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How To: Get A 4 GHz Dual-Core For $120

How To: Get A 4 GHz Dual-Core For $120
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Despite the acceptance of overclocking by even the most prominent processor vendors, including AMD and Intel, tweaking and tuning your computer still means pushing it beyond its specifications, introducing potential risk to your system. The good news: that risk is relatively small, and falling processor prices make it increasingly attractive for performance enthusiasts to get high performance from low-cost processors. We recently found an excellent and affordable processor that lends itself to overclocking. Intel’s Core 2 Duo E7200 can operate at about 50 percent increased clock speed without much resistance on air cooling. This one’s for those of you who’ve been asking for realistic overclocks after all of our Overdrive coverage.

Core 2 Overclocks Well

Intel’s current generation of Core 2 processors overclocks extremely well. The dual-cores all operate from 2 GHz to 3.33 GHz and are manufactured on Intel’s modern 45 nm process, which offers a lot of headroom to reach faster clock speeds. Most Core 2 CPUs can be overclocked just by increasing the 266 MHz or 333 MHz bus speed (known as FSB1066 and FSB1333). Since the processor speed is a multiple of the bus speed, increasing the bus speed 20 percent means increasing the core clock speed 20 percent as well.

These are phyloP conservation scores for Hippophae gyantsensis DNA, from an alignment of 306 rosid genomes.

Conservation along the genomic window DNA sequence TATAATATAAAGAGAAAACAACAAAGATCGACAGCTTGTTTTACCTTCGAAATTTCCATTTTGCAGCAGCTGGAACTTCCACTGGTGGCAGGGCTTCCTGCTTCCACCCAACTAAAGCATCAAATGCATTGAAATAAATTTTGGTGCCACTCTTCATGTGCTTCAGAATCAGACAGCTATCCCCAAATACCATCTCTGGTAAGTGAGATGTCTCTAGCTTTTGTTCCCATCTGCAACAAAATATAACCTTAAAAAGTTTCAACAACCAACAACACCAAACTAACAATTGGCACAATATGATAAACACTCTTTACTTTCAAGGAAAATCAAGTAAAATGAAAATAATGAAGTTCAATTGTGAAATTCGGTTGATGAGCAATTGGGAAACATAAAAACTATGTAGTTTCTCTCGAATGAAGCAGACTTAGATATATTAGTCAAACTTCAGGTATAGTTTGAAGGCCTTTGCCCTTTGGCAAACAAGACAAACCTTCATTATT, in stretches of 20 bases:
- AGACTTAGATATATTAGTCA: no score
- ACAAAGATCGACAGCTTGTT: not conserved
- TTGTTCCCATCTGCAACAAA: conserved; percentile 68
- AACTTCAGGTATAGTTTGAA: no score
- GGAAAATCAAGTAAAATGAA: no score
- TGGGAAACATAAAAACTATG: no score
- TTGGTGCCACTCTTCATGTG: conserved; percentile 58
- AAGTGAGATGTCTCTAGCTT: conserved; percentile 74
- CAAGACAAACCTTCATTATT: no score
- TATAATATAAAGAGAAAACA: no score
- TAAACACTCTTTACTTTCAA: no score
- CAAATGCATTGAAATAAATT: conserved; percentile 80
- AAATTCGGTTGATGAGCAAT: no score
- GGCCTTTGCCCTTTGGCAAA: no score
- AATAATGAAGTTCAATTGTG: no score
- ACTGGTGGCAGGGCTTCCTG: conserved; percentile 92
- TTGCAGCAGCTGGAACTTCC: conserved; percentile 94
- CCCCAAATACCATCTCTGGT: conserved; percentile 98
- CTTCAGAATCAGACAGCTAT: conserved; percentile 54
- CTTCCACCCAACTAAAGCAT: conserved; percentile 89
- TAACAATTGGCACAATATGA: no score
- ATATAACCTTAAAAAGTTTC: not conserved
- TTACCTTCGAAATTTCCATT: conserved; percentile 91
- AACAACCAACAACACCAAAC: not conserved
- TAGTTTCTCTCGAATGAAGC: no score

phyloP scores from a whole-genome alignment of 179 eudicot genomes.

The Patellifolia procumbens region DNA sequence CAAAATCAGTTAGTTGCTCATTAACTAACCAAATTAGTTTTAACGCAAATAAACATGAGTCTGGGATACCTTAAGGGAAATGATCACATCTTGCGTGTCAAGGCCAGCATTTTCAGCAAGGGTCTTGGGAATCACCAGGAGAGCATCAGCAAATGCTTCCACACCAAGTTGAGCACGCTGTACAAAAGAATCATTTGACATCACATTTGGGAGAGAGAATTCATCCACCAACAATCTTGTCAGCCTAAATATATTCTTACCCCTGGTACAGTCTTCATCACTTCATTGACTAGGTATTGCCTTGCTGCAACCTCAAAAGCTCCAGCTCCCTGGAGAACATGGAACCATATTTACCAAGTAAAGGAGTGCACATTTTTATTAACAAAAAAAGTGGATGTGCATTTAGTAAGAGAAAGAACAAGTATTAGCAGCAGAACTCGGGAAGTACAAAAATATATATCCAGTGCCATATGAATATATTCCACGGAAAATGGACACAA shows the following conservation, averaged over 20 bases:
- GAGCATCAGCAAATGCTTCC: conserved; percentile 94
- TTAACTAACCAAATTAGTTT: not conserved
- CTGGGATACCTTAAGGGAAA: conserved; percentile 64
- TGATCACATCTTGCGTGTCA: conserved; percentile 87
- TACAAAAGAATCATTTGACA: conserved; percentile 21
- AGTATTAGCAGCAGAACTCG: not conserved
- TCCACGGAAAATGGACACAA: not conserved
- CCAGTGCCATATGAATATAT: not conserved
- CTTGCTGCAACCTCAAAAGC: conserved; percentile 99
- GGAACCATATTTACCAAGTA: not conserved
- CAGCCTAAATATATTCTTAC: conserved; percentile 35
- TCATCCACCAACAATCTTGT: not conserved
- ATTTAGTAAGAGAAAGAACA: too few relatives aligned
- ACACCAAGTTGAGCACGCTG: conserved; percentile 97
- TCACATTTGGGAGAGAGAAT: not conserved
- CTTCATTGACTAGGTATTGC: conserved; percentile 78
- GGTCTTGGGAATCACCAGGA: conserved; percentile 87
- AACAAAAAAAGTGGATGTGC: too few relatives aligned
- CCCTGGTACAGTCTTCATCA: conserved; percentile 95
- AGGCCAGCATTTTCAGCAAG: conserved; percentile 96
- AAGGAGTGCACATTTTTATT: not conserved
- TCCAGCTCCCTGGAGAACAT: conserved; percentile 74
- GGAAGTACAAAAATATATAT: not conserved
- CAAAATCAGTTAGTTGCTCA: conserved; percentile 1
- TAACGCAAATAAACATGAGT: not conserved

The only limitation is your hardware, but the limits can be extended by applying slightly higher voltages to the processor (or to the chipset on the motherboard). Intel’s current architecture for many Core 2 models provides overclocking margins in excess of 500 MHz for bus speed and 4 GHz or more for clock speed. The maximum reliable clock speed depends on the individual processor—every CPU is different, and one E7200 that hits 4 GHz doesn’t mean yours will go as high without additional coaxing in the form of voltage or cooling.

How to Overclock

Running a Core 2 Duo E8500 at a bus speed of 400 MHz instead of 333 MHz achieves approximately the same 20 percent increase and means overclocking from 3.16 GHz to 3.8 GHz. Most high-end mainstream motherboards will support this reliably; you may have to increase the processor core voltage slightly. But actually configuring those settings is very easy within the BIOS, which on most motherboards you can enter by pressing the Delete or F2 key just after powering on the system. Most BIOS versions offer a sub-menu where you can set the processor parameters.

System speed or bus speed is called FSB, which stands for front side bus, and the processor voltage item is called Vcore (voltage for the processor core). Unfortunately, there isn’t a single operating voltage anymore, but each processor has a voltage range in which it’s intended to operate. You’ll find information on the voltage range with Intel’s Processor Finder. Intel defines a maximum voltage of 1.45 V—don’t exceed this without proper cooling, and be sure you’re willing to risk processor damage. Generally, only hardcore users attempt this maneuver.

Ed.—Bear in mind also that scaling your front side bus speed up will affect the operating frequency of your memory as well. Most motherboards will "downshift" memory frequency automatically if it gets too high, but keep an eye out for clock speeds that exceed what your memory can do. If needed, manually reducing the ratio of FSB to memory can save your overclock at the expense of a little bandwidth.